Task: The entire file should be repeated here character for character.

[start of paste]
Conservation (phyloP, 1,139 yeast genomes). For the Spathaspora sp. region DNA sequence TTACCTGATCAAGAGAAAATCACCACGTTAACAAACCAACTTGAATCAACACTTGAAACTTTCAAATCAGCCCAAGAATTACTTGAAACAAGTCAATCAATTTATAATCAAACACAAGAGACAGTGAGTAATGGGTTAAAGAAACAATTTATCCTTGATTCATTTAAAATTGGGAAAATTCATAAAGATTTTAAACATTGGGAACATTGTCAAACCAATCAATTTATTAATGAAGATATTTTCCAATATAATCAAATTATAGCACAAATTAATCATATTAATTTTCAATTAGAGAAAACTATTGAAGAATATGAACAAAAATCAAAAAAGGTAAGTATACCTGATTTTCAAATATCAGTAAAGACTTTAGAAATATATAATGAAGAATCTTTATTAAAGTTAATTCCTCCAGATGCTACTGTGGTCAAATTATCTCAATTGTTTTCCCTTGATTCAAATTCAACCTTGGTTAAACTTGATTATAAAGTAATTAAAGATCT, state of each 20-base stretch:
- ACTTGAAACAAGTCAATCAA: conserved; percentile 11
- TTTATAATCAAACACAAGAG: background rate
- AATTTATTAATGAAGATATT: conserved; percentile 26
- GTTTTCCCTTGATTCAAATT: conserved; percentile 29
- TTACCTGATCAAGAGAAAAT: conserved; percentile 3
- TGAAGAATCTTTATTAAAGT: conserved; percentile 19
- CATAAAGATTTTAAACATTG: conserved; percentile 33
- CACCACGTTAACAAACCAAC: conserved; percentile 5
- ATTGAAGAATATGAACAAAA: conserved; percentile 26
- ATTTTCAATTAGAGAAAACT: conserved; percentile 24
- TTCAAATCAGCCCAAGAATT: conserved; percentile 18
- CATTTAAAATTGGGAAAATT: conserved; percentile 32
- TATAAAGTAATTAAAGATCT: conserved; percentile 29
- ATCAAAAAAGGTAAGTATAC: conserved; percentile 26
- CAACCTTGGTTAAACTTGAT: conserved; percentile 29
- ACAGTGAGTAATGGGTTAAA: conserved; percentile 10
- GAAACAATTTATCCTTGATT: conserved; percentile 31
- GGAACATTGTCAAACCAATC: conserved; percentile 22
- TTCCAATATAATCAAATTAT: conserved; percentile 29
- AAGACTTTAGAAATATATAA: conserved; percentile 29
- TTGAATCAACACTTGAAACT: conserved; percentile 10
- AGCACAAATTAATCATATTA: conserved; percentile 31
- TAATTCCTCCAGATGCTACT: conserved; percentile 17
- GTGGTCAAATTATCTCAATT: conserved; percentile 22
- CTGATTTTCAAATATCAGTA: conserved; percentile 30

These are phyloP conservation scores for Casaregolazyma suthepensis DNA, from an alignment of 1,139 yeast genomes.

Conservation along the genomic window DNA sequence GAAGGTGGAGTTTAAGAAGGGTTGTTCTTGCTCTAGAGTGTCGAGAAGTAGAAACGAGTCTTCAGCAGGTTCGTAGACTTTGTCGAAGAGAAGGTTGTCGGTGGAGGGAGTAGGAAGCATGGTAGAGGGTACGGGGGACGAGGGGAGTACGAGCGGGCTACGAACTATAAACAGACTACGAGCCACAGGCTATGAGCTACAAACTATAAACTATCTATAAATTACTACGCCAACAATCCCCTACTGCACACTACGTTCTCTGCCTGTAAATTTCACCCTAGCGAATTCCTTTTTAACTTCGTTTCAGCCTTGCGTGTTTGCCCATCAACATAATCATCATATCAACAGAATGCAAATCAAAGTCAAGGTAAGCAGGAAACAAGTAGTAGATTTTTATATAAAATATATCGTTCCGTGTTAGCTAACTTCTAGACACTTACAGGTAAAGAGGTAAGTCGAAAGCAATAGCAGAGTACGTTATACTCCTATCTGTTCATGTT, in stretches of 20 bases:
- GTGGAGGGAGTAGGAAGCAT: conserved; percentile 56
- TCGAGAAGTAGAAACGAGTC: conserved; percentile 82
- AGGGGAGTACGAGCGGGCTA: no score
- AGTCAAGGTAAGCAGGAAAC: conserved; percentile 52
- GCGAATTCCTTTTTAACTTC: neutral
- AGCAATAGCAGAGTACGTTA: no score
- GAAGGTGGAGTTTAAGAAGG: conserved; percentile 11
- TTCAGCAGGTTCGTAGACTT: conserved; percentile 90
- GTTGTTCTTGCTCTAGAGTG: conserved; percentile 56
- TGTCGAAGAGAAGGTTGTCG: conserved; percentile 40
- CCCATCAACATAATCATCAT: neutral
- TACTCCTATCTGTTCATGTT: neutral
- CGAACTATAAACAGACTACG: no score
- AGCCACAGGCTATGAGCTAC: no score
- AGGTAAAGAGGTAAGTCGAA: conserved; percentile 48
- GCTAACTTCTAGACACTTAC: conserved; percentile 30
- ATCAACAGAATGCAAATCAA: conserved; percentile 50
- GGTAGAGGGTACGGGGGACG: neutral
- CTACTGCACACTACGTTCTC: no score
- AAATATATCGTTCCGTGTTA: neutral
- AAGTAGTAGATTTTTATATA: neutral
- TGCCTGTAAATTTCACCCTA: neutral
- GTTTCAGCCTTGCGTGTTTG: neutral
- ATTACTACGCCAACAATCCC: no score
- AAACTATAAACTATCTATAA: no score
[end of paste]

Conservation (phyloP, 1,139 yeast genomes). For the Spathaspora sp. region DNA sequence TTACCTGATCAAGAGAAAATCACCACGTTAACAAACCAACTTGAATCAACACTTGAAACTTTCAAATCAGCCCAAGAATTACTTGAAACAAGTCAATCAATTTATAATCAAACACAAGAGACAGTGAGTAATGGGTTAAAGAAACAATTTATCCTTGATTCATTTAAAATTGGGAAAATTCATAAAGATTTTAAACATTGGGAACATTGTCAAACCAATCAATTTATTAATGAAGATATTTTCCAATATAATCAAATTATAGCACAAATTAATCATATTAATTTTCAATTAGAGAAAACTATTGAAGAATATGAACAAAAATCAAAAAAGGTAAGTATACCTGATTTTCAAATATCAGTAAAGACTTTAGAAATATATAATGAAGAATCTTTATTAAAGTTAATTCCTCCAGATGCTACTGTGGTCAAATTATCTCAATTGTTTTCCCTTGATTCAAATTCAACCTTGGTTAAACTTGATTATAAAGTAATTAAAGATCT, state of each 20-base stretch:
- ACTTGAAACAAGTCAATCAA: conserved; percentile 11
- TTTATAATCAAACACAAGAG: background rate
- AATTTATTAATGAAGATATT: conserved; percentile 26
- GTTTTCCCTTGATTCAAATT: conserved; percentile 29
- TTACCTGATCAAGAGAAAAT: conserved; percentile 3
- TGAAGAATCTTTATTAAAGT: conserved; percentile 19
- CATAAAGATTTTAAACATTG: conserved; percentile 33
- CACCACGTTAACAAACCAAC: conserved; percentile 5
- ATTGAAGAATATGAACAAAA: conserved; percentile 26
- ATTTTCAATTAGAGAAAACT: conserved; percentile 24
- TTCAAATCAGCCCAAGAATT: conserved; percentile 18
- CATTTAAAATTGGGAAAATT: conserved; percentile 32
- TATAAAGTAATTAAAGATCT: conserved; percentile 29
- ATCAAAAAAGGTAAGTATAC: conserved; percentile 26
- CAACCTTGGTTAAACTTGAT: conserved; percentile 29
- ACAGTGAGTAATGGGTTAAA: conserved; percentile 10
- GAAACAATTTATCCTTGATT: conserved; percentile 31
- GGAACATTGTCAAACCAATC: conserved; percentile 22
- TTCCAATATAATCAAATTAT: conserved; percentile 29
- AAGACTTTAGAAATATATAA: conserved; percentile 29
- TTGAATCAACACTTGAAACT: conserved; percentile 10
- AGCACAAATTAATCATATTA: conserved; percentile 31
- TAATTCCTCCAGATGCTACT: conserved; percentile 17
- GTGGTCAAATTATCTCAATT: conserved; percentile 22
- CTGATTTTCAAATATCAGTA: conserved; percentile 30

These are phyloP conservation scores for Casaregolazyma suthepensis DNA, from an alignment of 1,139 yeast genomes.

Conservation along the genomic window DNA sequence GAAGGTGGAGTTTAAGAAGGGTTGTTCTTGCTCTAGAGTGTCGAGAAGTAGAAACGAGTCTTCAGCAGGTTCGTAGACTTTGTCGAAGAGAAGGTTGTCGGTGGAGGGAGTAGGAAGCATGGTAGAGGGTACGGGGGACGAGGGGAGTACGAGCGGGCTACGAACTATAAACAGACTACGAGCCACAGGCTATGAGCTACAAACTATAAACTATCTATAAATTACTACGCCAACAATCCCCTACTGCACACTACGTTCTCTGCCTGTAAATTTCACCCTAGCGAATTCCTTTTTAACTTCGTTTCAGCCTTGCGTGTTTGCCCATCAACATAATCATCATATCAACAGAATGCAAATCAAAGTCAAGGTAAGCAGGAAACAAGTAGTAGATTTTTATATAAAATATATCGTTCCGTGTTAGCTAACTTCTAGACACTTACAGGTAAAGAGGTAAGTCGAAAGCAATAGCAGAGTACGTTATACTCCTATCTGTTCATGTT, in stretches of 20 bases:
- GTGGAGGGAGTAGGAAGCAT: conserved; percentile 56
- TCGAGAAGTAGAAACGAGTC: conserved; percentile 82
- AGGGGAGTACGAGCGGGCTA: no score
- AGTCAAGGTAAGCAGGAAAC: conserved; percentile 52
- GCGAATTCCTTTTTAACTTC: neutral
- AGCAATAGCAGAGTACGTTA: no score
- GAAGGTGGAGTTTAAGAAGG: conserved; percentile 11
- TTCAGCAGGTTCGTAGACTT: conserved; percentile 90
- GTTGTTCTTGCTCTAGAGTG: conserved; percentile 56
- TGTCGAAGAGAAGGTTGTCG: conserved; percentile 40
- CCCATCAACATAATCATCAT: neutral
- TACTCCTATCTGTTCATGTT: neutral
- CGAACTATAAACAGACTACG: no score
- AGCCACAGGCTATGAGCTAC: no score
- AGGTAAAGAGGTAAGTCGAA: conserved; percentile 48
- GCTAACTTCTAGACACTTAC: conserved; percentile 30
- ATCAACAGAATGCAAATCAA: conserved; percentile 50
- GGTAGAGGGTACGGGGGACG: neutral
- CTACTGCACACTACGTTCTC: no score
- AAATATATCGTTCCGTGTTA: neutral
- AAGTAGTAGATTTTTATATA: neutral
- TGCCTGTAAATTTCACCCTA: neutral
- GTTTCAGCCTTGCGTGTTTG: neutral
- ATTACTACGCCAACAATCCC: no score
- AAACTATAAACTATCTATAA: no score